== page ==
Protein weight matrix: BLOSUM series DNA weight matrix: IUB

Delay divergent sequences %: 40

Gap separation distance: 8

DNA transitions weight: 0.50

List hydrophilic residues: GPSNDQEKR

Use negative matrix: OFF

Toggle Residue specific penalties: ON

Toggle hydrophilic penalties: ON

Toggle end gap separation penalty OFF

[00102] As used herein, "expression vector" means a DNA construct including a DNA sequence which is operably linked to a suitable control sequence capable of affecting the expression of the DNA in a suitable host. Such control sequences may include a promoter to affect transcription, an optional operator sequence to control transcription, a sequence encoding suitable ribosome-binding sites on the mRNA, and sequences which control termination of transcription and translation. Different cell types may be used with different expression vectors. An exemplary promoter for vectors used in Bacillus subtilis is the AprE promoter; an exemplary promoter used in Streptomyces lividans is the A4 promoter (from Aspergillus niger); an exemplary promoter used in E. coli is the Lac promoter, an exemplary promoter used in Saccharomyces cerevisiae is PGK1, an exemplary promoter used in Aspergillus niger is glaA, and an exemplary promoter for Trichoderma reesei is cbhl. The vector may be a plasmid, a phage particle, or simply a potential genomic insert. Once transformed into a suitable host, the vector may replicate and function independently of the host genome, or may, under suitable conditions, integrate into the genome itself. In the present specification, plasmid and vector are sometimes used interchangeably. However, the present compositions and methods are intended to include other forms of expression vectors which serve equivalent functions and which are, or become, known in the art. Thus, a wide variety of host/expression vector combinations may be employed in expressing the DNA sequences described herein. Useful expression vectors, for example, may consist of segments of chromosomal, non-chromosomal and synthetic DNA sequences such as various known derivatives of SV40 and known bacterial plasmids, e.g., plasmids from E. coli including col El, pCRl, pBR322, pMb9, pUC 19 and their derivatives, wider host range plasmids, e.g., RP4, phage DNAs e.g., the numerous derivatives of phage λ, e.g., NM989, and other DNA phages, e.g., M13 and filamentous single stranded DNA phages, yeast plasmids such as the 2μ plasmid or derivatives thereof, vectors useful in eukaryotic cells, such as vectors useful in animal cells and vectors derived from combinations of plasmids and phage DNAs, such as plasmids which have been modified to employ phage DNA or other expression control sequences. Expression techniques using the expression vectors of the present compositions and methods are known in the art and are described generally in, for example, Sambrook et ah, Molecular Cloning: A Laboratory Manual, Second Edition, Cold Spring Harbor Press (1989). Often, such expression vectors including the DNA sequences described herein are transformed into a unicellular host by direct insertion into the genome of a particular species through an integration event (see e.g., Bennett & Lasure, More Gene Manipulations in Fungi, Academic Press, San Diego, pp. 70-76 (1991) and articles cited therein describing targeted genomic insertion in fungal hosts).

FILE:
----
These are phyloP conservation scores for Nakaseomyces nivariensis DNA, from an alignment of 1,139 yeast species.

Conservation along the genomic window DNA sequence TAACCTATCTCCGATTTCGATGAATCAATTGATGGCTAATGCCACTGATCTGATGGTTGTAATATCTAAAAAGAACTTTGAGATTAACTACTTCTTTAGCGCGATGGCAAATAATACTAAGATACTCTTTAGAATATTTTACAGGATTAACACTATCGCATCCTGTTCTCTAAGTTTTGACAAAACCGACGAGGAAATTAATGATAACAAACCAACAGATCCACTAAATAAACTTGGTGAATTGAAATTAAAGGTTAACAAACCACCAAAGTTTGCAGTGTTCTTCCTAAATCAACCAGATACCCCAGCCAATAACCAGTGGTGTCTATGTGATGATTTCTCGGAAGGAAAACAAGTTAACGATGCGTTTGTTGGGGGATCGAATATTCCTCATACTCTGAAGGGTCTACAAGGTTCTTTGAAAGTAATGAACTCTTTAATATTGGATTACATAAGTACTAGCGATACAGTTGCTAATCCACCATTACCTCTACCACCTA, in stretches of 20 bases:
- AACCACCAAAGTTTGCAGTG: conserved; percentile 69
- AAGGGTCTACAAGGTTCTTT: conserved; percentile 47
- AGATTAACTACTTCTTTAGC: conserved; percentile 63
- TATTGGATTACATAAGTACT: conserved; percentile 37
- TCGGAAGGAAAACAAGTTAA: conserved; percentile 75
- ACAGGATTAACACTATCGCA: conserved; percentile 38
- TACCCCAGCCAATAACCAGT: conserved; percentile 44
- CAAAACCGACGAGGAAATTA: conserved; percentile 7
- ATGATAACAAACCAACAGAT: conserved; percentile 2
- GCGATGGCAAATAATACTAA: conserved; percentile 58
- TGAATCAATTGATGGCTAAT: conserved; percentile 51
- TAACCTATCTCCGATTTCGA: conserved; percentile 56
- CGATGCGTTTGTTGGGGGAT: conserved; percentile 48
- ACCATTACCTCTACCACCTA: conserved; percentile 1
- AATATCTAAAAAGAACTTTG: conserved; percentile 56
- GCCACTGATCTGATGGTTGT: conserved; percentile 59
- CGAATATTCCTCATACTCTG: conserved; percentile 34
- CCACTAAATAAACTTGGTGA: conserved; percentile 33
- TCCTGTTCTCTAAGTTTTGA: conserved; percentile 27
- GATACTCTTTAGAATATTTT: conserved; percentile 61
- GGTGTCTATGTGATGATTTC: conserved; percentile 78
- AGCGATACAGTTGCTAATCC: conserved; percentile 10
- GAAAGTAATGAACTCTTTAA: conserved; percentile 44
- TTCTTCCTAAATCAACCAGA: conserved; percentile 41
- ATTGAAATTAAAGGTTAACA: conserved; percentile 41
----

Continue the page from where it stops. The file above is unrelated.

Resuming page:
[00103] As used herein, "host strain" or "host cell" means a suitable host for an expression vector including DNA according to the present compositions and methods. Host cells useful in the present compositions and methods are generally prokaryotic or eukaryotic hosts, including any transformable microorganism in which expression can be achieved.

Specifically, host strains may be Bacillus subtilis, Streptomyces lividans, Escherichia coli, Trichoderma reesei, Sac char omyces cerevisiae ox Aspergillus niger. In certain embodiments, the host cell may be an ethanologen microbe, which may be, for example, a yeast such as Sacchar omyces cerevisiae or a bacterium ethanologen such as a Zymomonas mobilis. When a Sacchar omyces cerevisiae or Zymomonas mobilis is used as the host cell, and if the beta- glucosidase gene is not made to secret from host cell but is expressed intracellularly, a cellobiose transporter gene can be introduced into the host cell in order to allow the